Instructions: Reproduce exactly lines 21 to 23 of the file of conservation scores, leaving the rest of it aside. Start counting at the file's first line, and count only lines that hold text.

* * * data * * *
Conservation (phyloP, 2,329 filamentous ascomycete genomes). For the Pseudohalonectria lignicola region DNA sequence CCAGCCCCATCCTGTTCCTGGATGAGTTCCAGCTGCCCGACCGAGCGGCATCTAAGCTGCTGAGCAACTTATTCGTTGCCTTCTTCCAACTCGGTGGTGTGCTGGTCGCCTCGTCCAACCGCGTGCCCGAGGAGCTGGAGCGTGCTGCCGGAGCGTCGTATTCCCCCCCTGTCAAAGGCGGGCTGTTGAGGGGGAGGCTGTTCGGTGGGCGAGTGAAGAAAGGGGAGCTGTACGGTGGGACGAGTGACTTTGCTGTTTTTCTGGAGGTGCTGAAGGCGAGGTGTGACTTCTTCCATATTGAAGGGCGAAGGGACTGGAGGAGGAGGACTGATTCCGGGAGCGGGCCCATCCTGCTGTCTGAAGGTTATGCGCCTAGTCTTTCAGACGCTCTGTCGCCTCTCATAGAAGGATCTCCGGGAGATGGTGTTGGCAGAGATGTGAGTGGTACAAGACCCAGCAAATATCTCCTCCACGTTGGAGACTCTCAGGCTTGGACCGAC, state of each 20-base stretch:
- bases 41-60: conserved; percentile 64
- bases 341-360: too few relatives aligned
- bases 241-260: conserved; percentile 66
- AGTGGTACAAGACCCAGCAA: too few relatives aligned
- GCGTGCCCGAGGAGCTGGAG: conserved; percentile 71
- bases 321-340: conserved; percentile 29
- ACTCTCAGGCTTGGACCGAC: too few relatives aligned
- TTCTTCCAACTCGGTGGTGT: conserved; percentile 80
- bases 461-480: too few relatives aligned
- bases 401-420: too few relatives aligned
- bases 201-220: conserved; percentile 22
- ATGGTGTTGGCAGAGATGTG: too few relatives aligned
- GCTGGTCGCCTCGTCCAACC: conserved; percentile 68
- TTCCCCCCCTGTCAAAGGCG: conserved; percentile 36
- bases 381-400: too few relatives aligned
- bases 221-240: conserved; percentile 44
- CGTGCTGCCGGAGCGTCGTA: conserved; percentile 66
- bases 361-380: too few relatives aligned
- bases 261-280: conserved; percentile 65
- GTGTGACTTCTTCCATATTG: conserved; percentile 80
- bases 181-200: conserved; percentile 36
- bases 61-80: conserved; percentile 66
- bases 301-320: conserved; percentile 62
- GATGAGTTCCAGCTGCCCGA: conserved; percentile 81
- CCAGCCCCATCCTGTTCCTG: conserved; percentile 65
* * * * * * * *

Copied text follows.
- GTGTGACTTCTTCCATATTG: conserved; percentile 80
- bases 181-200: conserved; percentile 36
- bases 61-80: conserved; percentile 66